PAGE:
Back to All News

South Australians worse off if tax cuts pass

Media Release
Sarah Hanson-Young 18 Jun 2018

South Australia is set to lose $554 million in funding for essential services if the Turnbull Government’s income tax cuts pass the Senate this week.

Greens’ analysis of Government and Productivity Commission figures show South Australians and Tasmanians will be the biggest losers to essential services funding under income tax cuts.

“For every dollar South Australians get back in income tax cuts, we will lose $1.40 in cuts to essential services like hospitals, schools, TAFEs and universities and the social safety net,” Greens finance spokesperson Senator Sarah Hanson-Young said.

“Cuts to taxes are cuts to services, worth more than half a billion to South Australia. The Government pays for Medicare, hospitals, schools and childcare with tax revenue. You don’t collect the tax, you can’t afford the services.

“With South Australia’s ageing population, we need funding to our health services. South Australians deserve to know that when they get sick or have an accident, there is going to be someone to treat them at the emergency department.

“The bulk of these tax cuts benefit wealthy Australians while those who rely on our essential services get very little out of this deal. These tax cuts are poorly targeted.

“For South Australia it means longer waiting times at hospitals, more students crammed into classrooms and more expensive childcare. Tax cuts leave us unable to afford domestic violence crisis centres, fee-free university or a world-class NBN.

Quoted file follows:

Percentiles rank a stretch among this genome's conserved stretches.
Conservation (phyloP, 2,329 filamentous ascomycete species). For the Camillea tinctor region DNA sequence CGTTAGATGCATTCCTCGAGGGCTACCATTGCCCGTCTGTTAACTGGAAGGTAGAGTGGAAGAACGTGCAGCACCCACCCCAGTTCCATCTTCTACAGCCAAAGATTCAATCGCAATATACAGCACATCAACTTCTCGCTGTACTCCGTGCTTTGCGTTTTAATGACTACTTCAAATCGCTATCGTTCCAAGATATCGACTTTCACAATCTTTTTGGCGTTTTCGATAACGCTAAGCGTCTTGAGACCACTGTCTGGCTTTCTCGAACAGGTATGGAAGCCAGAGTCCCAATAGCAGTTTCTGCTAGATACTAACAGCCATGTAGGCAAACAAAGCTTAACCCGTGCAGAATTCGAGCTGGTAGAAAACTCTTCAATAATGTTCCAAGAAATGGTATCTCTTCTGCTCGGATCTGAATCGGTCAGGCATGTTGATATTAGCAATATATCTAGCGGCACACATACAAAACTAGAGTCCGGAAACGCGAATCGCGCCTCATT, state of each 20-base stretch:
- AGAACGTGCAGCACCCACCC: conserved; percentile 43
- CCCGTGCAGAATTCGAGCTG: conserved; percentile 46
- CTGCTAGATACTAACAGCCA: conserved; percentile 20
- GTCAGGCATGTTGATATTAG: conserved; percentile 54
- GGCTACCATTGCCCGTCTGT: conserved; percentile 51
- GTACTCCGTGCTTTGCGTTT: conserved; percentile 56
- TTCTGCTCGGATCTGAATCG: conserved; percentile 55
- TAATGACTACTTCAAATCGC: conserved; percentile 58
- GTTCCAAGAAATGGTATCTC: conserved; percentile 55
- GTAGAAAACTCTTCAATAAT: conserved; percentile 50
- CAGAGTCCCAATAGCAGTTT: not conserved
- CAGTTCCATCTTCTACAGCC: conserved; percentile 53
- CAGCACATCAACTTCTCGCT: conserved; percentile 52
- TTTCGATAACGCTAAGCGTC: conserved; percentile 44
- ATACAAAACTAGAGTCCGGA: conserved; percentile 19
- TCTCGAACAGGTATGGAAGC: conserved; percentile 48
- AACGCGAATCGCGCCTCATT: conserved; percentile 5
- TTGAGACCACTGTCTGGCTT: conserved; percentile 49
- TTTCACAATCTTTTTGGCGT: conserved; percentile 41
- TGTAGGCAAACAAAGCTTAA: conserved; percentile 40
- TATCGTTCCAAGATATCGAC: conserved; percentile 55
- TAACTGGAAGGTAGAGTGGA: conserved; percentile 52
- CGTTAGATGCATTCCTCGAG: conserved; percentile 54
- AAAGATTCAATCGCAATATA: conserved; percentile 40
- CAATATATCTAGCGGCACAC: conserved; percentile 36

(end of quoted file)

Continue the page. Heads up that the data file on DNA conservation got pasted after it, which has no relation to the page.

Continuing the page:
“The passage of these tax cuts will rely heavily on the South Australian senators on the cross bench. If SA Senators want to stand up for their state, they will say no to these tax cuts.”

 

How much will it gain in income tax cuts, per year?

How much will it lose in essential services cuts, per year?

Net benefit per year (income tax cuts minus essential services cuts)

Dollars cut from services per $100 gained in income tax cuts

NSW

$8,448m

$7,969m

$478m

$94

VIC

$6,002m

$6,143m

-$142m

$102

QLD

$4,404m

$4,977m

-$573m

$113

WA

$3,187m

$2,335m

$851m

$73

SA

$1,374m

$1,928m

-$554m

$140

TAS

$362m

$613m

-$250m

$169

ACT

$571m

$358m

$214m

$63

NT

$253m

$278m

-$25m

$110

 

Back to All News